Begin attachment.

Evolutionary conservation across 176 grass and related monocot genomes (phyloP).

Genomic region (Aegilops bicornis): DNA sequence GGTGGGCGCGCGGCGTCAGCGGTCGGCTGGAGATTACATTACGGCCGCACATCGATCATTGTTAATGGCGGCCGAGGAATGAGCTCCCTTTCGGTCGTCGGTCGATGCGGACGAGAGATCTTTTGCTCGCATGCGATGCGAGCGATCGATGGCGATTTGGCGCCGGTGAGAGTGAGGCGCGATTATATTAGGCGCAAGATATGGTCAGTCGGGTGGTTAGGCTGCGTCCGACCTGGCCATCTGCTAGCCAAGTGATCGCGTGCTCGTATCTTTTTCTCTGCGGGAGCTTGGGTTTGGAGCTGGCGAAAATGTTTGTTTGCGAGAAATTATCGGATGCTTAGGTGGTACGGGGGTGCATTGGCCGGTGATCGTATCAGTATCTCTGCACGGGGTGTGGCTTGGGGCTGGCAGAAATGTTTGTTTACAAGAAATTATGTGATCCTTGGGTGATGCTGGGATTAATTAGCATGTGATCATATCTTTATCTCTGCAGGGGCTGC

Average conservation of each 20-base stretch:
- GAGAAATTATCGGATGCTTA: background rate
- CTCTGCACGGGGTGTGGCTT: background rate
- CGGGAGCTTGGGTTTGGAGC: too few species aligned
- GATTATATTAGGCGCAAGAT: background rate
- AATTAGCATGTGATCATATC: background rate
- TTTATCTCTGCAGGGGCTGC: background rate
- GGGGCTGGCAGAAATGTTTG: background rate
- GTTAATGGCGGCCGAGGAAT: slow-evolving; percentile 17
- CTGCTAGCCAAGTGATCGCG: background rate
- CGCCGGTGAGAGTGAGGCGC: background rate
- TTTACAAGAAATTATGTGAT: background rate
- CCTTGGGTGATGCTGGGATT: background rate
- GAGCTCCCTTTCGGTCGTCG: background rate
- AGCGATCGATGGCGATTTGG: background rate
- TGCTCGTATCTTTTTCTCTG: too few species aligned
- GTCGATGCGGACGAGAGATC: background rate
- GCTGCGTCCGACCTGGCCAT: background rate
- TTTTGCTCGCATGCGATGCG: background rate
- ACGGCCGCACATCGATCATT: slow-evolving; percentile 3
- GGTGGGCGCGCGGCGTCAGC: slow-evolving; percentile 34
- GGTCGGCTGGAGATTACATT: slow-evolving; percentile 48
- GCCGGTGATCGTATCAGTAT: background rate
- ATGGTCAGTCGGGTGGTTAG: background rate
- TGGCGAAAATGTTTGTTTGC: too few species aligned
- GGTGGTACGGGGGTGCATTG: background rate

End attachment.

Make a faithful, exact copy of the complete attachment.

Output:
Evolutionary conservation across 176 grass and related monocot genomes (phyloP).

Genomic region (Aegilops bicornis): DNA sequence GGTGGGCGCGCGGCGTCAGCGGTCGGCTGGAGATTACATTACGGCCGCACATCGATCATTGTTAATGGCGGCCGAGGAATGAGCTCCCTTTCGGTCGTCGGTCGATGCGGACGAGAGATCTTTTGCTCGCATGCGATGCGAGCGATCGATGGCGATTTGGCGCCGGTGAGAGTGAGGCGCGATTATATTAGGCGCAAGATATGGTCAGTCGGGTGGTTAGGCTGCGTCCGACCTGGCCATCTGCTAGCCAAGTGATCGCGTGCTCGTATCTTTTTCTCTGCGGGAGCTTGGGTTTGGAGCTGGCGAAAATGTTTGTTTGCGAGAAATTATCGGATGCTTAGGTGGTACGGGGGTGCATTGGCCGGTGATCGTATCAGTATCTCTGCACGGGGTGTGGCTTGGGGCTGGCAGAAATGTTTGTTTACAAGAAATTATGTGATCCTTGGGTGATGCTGGGATTAATTAGCATGTGATCATATCTTTATCTCTGCAGGGGCTGC

Average conservation of each 20-base stretch:
- GAGAAATTATCGGATGCTTA: background rate
- CTCTGCACGGGGTGTGGCTT: background rate
- CGGGAGCTTGGGTTTGGAGC: too few species aligned
- GATTATATTAGGCGCAAGAT: background rate
- AATTAGCATGTGATCATATC: background rate
- TTTATCTCTGCAGGGGCTGC: background rate
- GGGGCTGGCAGAAATGTTTG: background rate
- GTTAATGGCGGCCGAGGAAT: slow-evolving; percentile 17
- CTGCTAGCCAAGTGATCGCG: background rate
- CGCCGGTGAGAGTGAGGCGC: background rate
- TTTACAAGAAATTATGTGAT: background rate
- CCTTGGGTGATGCTGGGATT: background rate
- GAGCTCCCTTTCGGTCGTCG: background rate
- AGCGATCGATGGCGATTTGG: background rate
- TGCTCGTATCTTTTTCTCTG: too few species aligned
- GTCGATGCGGACGAGAGATC: background rate
- GCTGCGTCCGACCTGGCCAT: background rate
- TTTTGCTCGCATGCGATGCG: background rate
- ACGGCCGCACATCGATCATT: slow-evolving; percentile 3
- GGTGGGCGCGCGGCGTCAGC: slow-evolving; percentile 34
- GGTCGGCTGGAGATTACATT: slow-evolving; percentile 48
- GCCGGTGATCGTATCAGTAT: background rate
- ATGGTCAGTCGGGTGGTTAG: background rate
- TGGCGAAAATGTTTGTTTGC: too few species aligned
- GGTGGTACGGGGGTGCATTG: background rate